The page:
Another of the UCMJ rights includes that until a thorough and impartial investigation of the matter at hand has been carried out, no charge against the accused can be referred to the court- martial. It also allows that the accused can be represented during an ongoing investigation and that at that investigation the accused can cross- examine witnesses available and presents anything in his defense or mitigation according to article 32 (b).

Such provisions in the law allows for justice to be fairly served to the accused. Most of the rights given to the individuals, mainly those suspected of crime and are to be tried in the court-martial are found in the article 31 and 32 of the UCMJ. The article clearly indicates the rights and it should be adhered to the latter which failure to comply will result in a trial.

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The UCMJ Process and Procedures

UCMJ provides the regulations on how procedures are conducted within the military. If investigations have been conclusively done and findings presented to the court- martial, the accused is taken into pretrial confinement where he/she is held until the case is referred to a military judge for trial. At this point, the accused can request to be released from pretrial confinement. Confinement is done if it’s believed the accused is a flight risk or can commit further misconduct.

Once preliminary inquiry is done, its decide by the commander which court- martial is appropriate for the trial as there are three levels of court- martial and they include, summary court; which is a one officer court who acts as the judge, counsel and prosecutor and is designated mainly for minor offenses, special court; it’s a court of federal criminal jurisdiction consisting of not less than three members and its conviction consequently leads to a federal criminal conviction (Rant & Blackett, 2003). Here the accused is entitled to a military lawyer even a civilian lawyer, and the general court; which has unlimited jurisdiction for punishment and death penalty is considered an authorized punishment. For any trial to be conducted in this court, a thorough and impartial investigation into the matter must be conducted.

Once a sentence has been passed, such as, punitive discharge, confinement and even a death sentence, the sentence is automatically reviewed by the courts of Criminal Appeal which has the mandate of correcting any legal errors it finds and even reduce what it observes to be an improper sentence. This ensures that the legal system has served fairly and no prejudiced calls were involved in the deciding of the sentence. Furthermore, military personnel convicted can petition the U.S. Supreme Court for a review process of their cases.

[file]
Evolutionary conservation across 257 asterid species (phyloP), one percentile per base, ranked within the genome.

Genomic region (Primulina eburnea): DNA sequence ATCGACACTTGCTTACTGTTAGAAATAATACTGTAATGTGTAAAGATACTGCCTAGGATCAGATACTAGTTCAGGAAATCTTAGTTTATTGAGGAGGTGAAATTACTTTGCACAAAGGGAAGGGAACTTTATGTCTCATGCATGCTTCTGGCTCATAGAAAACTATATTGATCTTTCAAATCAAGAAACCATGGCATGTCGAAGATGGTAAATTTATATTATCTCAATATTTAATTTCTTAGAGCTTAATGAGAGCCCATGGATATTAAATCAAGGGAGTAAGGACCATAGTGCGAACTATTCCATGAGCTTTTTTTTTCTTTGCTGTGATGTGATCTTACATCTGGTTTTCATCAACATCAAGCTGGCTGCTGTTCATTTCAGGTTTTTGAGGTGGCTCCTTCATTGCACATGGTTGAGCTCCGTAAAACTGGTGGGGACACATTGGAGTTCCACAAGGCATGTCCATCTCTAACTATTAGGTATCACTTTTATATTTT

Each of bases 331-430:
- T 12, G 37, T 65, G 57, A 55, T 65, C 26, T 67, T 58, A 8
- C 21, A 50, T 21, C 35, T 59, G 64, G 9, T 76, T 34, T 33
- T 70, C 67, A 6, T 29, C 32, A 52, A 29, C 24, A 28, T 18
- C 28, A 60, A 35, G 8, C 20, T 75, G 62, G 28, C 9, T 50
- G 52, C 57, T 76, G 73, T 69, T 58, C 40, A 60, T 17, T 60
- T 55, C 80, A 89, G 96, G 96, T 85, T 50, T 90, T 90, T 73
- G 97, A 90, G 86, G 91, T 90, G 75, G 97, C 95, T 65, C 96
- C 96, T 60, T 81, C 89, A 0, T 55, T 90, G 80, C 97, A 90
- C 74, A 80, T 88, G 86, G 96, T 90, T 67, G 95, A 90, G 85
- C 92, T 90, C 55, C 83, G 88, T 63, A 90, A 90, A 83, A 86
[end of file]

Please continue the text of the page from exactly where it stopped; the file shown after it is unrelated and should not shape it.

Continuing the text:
The above processes established ensure that one, the accused, is fairly tried and that any action or sentence reached upon was well informed from the investigations already conducted.

Differences in UCMJ and American Due Process

With the UCMJ, the army commanders are involved in the legal system as their role is very important unlike in civilian system were the legal system includes a variety of people and departments.

Another difference is that in the case of UCMJ, the military disciplinary process commences when a report of a suspected infringement of the UCMJ is presented. In the American due process, the reporting and investigation of a felony or committed crime is the duty of the federal, state and local police unlike in the military where it’s the duty of the commander to investigate the received reports of the violation of the UCMJ from various sources which may include the military police and other members of the military and present the findings of his report in due time before a court- martial.

The American due process allows for the accused to be prosecuted in the presence of a jury, who make the final decision on the fate of the accused. In the UCMJ, there is no jury appointed and the final decision is made by the presiding judge.

Issues on Some Articles of UCMJ

The passing of a bill under article 2(11) of the UCMJ that places contractors and those who accompany the military to the field under the UCMJ has raised a lot of questions as to why civilians have been include in the military laws and they do not serve in the military. This has been seen as unconstitutional because it is seen as a violation of their civil rights as all the individuals are doing is offering assistance to the military and therefore that does not mean they are under the military law. But it has come to light that the reason for having them under the UCMJ is to ensure fairness as some of the contractors used to get away with offences they committed while in the field. This ensures fairness and upholding of discipline in the field.